That's not going to completely solve the problem in the U.S. because it's not all an access problem. In fact, I think that's probably a smaller proportion of the problem. It's a demand problem. It's hard to say that at this point, as cases, hospitalizations, and deaths are coming down, that we're really going to be able to convince those who are currently unvaccinated and have had access to vaccines to actually get vaccinated.

    We are in a different place than we were two years ago, then we were one year ago. What do you see as the vaccine picture going forward?

    AD: When I talk to people, I always like to say that we have to manage our expectations. What is the future? The first message is that COVID will not go away; it's not going to disappear. It's going to be with us for the indefinite future, perhaps for years. It may become another seasonal cold virus, but it's not going to go away. We're going to continue to have positive cases. That does not mean we've lost the battle by any stretch of the imagination. What we've seen now is that you can prevent hospitalizations, you can prevent severe disease. We may be living with COVID, but we can have mostly normal lives.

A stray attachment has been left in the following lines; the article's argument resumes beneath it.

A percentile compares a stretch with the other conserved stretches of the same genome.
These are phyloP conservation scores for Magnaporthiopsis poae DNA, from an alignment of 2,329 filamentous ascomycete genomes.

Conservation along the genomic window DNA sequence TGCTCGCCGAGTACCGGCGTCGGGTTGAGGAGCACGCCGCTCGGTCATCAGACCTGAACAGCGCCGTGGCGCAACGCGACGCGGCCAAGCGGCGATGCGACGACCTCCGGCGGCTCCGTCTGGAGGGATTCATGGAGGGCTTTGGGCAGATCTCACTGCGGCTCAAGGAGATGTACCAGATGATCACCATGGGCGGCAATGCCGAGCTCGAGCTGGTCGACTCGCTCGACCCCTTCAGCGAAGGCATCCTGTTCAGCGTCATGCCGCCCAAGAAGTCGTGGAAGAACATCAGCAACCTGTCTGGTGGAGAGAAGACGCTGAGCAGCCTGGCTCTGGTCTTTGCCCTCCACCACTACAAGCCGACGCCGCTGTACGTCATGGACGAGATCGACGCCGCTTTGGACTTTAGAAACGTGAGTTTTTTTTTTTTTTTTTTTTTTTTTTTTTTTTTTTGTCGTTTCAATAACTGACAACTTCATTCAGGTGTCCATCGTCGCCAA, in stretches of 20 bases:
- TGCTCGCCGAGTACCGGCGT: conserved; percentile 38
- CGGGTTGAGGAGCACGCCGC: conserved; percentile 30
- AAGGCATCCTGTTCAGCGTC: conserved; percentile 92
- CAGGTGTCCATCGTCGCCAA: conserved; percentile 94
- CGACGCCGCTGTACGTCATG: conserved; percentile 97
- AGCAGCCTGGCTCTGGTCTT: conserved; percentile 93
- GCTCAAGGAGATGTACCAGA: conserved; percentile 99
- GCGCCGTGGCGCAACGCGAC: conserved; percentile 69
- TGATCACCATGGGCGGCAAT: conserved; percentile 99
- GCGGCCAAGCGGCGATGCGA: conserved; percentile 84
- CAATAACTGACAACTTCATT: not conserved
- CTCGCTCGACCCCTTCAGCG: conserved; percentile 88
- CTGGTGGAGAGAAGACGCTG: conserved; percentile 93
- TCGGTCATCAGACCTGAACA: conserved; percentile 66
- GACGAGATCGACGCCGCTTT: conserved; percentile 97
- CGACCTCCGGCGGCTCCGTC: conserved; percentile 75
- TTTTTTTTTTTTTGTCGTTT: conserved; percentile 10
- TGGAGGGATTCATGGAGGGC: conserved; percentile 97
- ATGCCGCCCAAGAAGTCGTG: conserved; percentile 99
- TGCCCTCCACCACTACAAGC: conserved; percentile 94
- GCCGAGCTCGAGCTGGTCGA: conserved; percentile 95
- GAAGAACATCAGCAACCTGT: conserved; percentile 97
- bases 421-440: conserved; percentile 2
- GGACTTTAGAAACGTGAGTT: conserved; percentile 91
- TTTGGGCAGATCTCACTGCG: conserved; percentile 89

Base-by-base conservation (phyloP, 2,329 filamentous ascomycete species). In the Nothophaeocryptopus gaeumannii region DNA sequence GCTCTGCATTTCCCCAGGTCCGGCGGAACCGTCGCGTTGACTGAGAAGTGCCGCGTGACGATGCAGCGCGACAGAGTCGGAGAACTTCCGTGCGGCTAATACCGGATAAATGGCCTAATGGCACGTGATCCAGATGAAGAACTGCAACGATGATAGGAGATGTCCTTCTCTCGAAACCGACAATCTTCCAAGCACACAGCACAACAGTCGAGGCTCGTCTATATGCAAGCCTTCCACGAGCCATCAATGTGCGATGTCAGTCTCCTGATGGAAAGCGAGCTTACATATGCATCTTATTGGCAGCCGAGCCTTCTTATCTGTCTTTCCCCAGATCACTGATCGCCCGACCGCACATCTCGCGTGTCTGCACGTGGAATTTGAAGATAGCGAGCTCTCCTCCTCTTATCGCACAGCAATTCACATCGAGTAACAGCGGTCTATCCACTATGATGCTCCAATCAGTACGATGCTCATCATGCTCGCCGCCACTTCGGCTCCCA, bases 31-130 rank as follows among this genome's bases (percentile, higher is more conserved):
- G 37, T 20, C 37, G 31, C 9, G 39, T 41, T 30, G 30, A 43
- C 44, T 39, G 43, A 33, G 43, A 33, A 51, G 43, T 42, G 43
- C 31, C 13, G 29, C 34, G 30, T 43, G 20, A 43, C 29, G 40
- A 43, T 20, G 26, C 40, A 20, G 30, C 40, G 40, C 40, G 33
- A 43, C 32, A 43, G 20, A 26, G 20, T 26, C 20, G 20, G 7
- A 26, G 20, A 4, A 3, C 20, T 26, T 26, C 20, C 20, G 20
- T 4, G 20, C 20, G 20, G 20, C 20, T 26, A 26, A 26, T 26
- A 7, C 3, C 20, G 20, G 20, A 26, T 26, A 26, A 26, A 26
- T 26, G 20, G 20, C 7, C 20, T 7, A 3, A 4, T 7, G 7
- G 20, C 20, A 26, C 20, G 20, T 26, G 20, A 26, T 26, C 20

I think it's important to try to prevent spread just as you would with the flu or with another cold virus. Continue to wash your hands. I still wear a mask to the grocery store or crowded places because I haven't had a cold in two years and I don't want to get one. I think it's important to just keep in mind COVID is not going to go away. It's going to be there. You're going to see positive cases, but we are in a much, much better place.


    Stephanie Desmon is the co-host of the Public Health On Call podcast. She is the director of public relations and marketing for the Johns Hopkins Center for Communication Programs, the largest center at the Johns Hopkins Bloomberg School of Public Health.